2
$\begingroup$

Proportions and percentages, as I understand them, show the same information. So why report one over the other? Or perhaps what I'm really asking is "Under which circumstances would one be preferred over another?"

$\endgroup$

1 Answer 1

6
$\begingroup$

I believe this depends on your audience. Personally, I dislike proportions in the form $p=0.00001$, when they are smaller than $1\%$ -- since I have to count the zeros to understand the number. However, the same is true when the upper number is expressed as a percentages $p=0.001\%$. It's still hard to understand the quantity. In these cases I prefer $p=10ppm$.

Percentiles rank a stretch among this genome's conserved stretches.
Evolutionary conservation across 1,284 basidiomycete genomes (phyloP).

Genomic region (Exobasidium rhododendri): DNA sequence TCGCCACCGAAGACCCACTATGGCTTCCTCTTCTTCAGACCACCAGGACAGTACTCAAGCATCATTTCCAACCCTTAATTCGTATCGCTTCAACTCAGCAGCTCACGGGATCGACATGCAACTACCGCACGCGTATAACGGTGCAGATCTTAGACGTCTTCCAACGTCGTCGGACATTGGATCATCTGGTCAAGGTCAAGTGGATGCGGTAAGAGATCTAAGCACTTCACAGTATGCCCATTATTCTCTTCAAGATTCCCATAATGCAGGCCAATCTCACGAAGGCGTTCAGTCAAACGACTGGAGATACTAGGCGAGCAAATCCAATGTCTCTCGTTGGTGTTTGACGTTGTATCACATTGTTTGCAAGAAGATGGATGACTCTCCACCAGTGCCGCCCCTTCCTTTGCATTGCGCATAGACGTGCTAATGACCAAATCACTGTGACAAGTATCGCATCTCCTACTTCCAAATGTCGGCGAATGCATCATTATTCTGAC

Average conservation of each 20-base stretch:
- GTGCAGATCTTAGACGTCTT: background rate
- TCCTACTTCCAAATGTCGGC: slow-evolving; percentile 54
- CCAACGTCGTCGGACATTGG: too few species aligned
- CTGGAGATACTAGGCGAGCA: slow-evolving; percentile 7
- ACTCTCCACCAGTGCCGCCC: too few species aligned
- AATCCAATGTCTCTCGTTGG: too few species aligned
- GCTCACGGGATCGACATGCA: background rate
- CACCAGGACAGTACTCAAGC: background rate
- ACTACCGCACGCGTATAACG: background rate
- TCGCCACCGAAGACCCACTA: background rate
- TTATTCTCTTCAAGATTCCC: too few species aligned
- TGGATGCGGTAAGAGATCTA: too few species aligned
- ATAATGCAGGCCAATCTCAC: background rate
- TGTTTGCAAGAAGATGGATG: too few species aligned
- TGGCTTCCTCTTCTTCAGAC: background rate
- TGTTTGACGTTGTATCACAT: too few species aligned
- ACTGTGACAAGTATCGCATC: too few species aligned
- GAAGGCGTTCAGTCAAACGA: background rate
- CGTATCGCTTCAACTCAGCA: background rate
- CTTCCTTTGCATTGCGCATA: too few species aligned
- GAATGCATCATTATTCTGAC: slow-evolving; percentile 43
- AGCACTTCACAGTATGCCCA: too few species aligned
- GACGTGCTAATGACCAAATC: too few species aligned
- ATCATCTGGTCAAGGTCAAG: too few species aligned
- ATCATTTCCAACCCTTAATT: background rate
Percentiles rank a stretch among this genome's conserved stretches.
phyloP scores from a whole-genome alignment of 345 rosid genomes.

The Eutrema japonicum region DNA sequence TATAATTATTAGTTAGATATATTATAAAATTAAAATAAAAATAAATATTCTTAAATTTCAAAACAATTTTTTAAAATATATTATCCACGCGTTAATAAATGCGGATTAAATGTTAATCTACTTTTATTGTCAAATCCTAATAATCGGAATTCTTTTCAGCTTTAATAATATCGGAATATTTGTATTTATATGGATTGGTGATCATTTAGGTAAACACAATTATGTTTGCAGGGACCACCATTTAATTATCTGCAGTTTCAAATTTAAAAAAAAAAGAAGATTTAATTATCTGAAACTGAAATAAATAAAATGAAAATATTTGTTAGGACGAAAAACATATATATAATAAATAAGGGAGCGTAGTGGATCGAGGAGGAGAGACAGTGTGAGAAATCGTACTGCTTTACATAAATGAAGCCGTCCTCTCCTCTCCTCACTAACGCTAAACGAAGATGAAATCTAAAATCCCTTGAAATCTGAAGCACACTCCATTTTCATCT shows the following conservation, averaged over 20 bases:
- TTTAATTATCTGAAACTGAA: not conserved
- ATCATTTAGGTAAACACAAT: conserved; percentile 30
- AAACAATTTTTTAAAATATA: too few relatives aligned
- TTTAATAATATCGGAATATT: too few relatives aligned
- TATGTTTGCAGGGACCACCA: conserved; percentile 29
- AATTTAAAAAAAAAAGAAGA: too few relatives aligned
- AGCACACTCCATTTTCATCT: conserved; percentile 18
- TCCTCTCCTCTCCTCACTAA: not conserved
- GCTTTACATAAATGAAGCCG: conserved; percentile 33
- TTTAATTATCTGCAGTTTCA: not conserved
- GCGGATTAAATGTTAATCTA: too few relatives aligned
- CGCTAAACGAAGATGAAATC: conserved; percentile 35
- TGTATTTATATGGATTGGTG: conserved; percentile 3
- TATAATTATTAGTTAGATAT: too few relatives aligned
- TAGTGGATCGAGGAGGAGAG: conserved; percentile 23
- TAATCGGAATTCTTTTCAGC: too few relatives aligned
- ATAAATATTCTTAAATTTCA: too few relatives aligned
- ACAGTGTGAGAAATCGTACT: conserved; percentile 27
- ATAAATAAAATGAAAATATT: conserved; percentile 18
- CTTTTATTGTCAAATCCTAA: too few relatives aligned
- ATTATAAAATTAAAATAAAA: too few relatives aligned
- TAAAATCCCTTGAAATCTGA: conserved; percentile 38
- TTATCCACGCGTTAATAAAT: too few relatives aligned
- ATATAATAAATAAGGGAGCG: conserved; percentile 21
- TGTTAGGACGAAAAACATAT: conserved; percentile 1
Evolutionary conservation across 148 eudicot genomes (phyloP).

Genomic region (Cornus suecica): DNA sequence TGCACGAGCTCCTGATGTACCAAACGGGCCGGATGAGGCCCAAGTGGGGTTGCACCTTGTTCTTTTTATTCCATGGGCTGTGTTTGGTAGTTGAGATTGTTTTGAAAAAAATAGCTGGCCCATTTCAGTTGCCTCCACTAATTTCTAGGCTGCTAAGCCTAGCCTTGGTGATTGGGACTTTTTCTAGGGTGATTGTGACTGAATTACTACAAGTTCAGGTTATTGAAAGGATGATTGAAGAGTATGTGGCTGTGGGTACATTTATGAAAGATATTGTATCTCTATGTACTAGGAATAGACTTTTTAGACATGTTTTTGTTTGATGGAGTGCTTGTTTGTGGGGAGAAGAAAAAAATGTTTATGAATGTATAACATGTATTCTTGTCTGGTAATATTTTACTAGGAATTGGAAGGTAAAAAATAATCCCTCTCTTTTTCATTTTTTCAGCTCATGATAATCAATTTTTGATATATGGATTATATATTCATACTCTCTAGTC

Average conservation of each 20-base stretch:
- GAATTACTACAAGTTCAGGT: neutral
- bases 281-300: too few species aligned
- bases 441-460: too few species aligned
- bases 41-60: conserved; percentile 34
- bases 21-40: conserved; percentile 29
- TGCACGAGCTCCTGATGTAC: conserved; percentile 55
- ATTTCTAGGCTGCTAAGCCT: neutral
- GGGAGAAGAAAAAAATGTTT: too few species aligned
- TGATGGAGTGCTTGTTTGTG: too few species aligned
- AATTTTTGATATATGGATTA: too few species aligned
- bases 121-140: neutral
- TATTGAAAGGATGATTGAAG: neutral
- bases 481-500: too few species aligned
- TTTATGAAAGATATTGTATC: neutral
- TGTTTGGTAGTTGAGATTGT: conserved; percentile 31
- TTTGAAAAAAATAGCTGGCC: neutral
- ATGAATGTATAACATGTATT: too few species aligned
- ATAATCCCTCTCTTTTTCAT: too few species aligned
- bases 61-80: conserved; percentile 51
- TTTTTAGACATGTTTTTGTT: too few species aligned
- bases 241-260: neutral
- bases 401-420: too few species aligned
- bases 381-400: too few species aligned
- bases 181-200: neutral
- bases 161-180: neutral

However, if I am talking to non-statisticians (e.g. students) I use neither percentages nor (standard) proportions in the form of a single number. Instead, I try to use proportions in the form $X$ in $Y$. For example, one person out of thousand instead of $p=0.1\%$, or $10$ pieces out of 1 million. It seams as if this is more intuitive than a percentage, especially if you talk to people who do not feel comfortable handling numbers.

$\endgroup$

Your Answer

By clicking “Post Your Answer”, you agree to our terms of service and acknowledge you have read our privacy policy.

Not the answer you're looking for? Browse other questions tagged or ask your own question.